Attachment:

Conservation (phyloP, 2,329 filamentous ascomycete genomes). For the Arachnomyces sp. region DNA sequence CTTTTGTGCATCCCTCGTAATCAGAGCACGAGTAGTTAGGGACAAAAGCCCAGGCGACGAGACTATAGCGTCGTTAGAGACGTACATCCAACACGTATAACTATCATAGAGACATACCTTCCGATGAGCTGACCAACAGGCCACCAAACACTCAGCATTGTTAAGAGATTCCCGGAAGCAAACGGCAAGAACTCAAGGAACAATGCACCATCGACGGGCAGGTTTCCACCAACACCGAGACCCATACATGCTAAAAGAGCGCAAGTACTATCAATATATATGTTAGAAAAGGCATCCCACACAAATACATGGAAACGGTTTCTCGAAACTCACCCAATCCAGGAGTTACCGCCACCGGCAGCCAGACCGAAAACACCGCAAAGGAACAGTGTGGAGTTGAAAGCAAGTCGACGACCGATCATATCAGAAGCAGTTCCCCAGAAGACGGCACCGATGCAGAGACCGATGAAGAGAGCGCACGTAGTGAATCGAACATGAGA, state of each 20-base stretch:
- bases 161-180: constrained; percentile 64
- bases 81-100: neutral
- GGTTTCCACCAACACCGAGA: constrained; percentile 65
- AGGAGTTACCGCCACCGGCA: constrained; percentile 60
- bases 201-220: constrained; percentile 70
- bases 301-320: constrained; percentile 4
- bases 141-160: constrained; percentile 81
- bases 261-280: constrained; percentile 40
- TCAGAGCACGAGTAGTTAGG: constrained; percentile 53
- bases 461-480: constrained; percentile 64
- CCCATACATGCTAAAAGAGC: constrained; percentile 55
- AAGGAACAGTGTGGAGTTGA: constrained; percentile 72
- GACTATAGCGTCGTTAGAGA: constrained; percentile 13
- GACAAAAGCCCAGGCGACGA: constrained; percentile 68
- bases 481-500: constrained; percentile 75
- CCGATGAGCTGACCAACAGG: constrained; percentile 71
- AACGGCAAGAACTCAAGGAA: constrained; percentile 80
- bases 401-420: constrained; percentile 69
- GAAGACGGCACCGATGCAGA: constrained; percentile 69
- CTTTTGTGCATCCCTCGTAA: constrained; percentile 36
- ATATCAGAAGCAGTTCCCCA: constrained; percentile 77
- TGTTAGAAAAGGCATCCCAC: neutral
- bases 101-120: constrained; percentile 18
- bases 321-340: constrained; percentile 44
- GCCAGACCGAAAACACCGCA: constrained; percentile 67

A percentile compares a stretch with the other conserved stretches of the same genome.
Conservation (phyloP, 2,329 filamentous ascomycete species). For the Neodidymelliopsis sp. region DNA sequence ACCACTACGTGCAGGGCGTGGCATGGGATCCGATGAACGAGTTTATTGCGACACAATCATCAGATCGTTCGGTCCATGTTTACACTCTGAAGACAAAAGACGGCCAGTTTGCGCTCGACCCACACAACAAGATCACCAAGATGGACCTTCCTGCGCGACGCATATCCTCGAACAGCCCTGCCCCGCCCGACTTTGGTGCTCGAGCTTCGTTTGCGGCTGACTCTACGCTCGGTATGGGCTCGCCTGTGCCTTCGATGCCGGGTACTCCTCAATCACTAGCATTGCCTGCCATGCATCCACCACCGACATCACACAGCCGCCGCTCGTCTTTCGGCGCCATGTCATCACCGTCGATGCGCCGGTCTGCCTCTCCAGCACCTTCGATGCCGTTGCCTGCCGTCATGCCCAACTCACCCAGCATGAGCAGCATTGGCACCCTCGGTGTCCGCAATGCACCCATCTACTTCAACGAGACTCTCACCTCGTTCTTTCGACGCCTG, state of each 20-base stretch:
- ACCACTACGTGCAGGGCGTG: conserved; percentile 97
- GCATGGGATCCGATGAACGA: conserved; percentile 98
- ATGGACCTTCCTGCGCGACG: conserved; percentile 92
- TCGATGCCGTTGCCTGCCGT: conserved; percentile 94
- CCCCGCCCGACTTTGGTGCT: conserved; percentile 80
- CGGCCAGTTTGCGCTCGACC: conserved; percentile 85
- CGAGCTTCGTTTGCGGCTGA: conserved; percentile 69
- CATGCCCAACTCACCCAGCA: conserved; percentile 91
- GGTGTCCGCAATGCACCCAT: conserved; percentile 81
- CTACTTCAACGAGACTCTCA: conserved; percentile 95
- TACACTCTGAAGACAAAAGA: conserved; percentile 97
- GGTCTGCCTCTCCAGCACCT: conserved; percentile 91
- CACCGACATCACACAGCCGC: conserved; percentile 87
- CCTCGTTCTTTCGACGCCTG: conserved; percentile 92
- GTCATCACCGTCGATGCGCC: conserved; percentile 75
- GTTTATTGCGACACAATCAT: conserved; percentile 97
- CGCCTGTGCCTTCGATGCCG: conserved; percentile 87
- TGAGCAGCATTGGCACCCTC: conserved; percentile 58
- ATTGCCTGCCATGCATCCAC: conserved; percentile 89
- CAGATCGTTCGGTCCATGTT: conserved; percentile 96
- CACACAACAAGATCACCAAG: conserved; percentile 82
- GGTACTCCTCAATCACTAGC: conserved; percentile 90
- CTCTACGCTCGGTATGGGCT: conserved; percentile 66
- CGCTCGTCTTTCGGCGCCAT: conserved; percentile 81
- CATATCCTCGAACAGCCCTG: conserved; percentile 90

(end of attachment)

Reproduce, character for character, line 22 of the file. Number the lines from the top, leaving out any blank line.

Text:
- ATATCAGAAGCAGTTCCCCA: constrained; percentile 77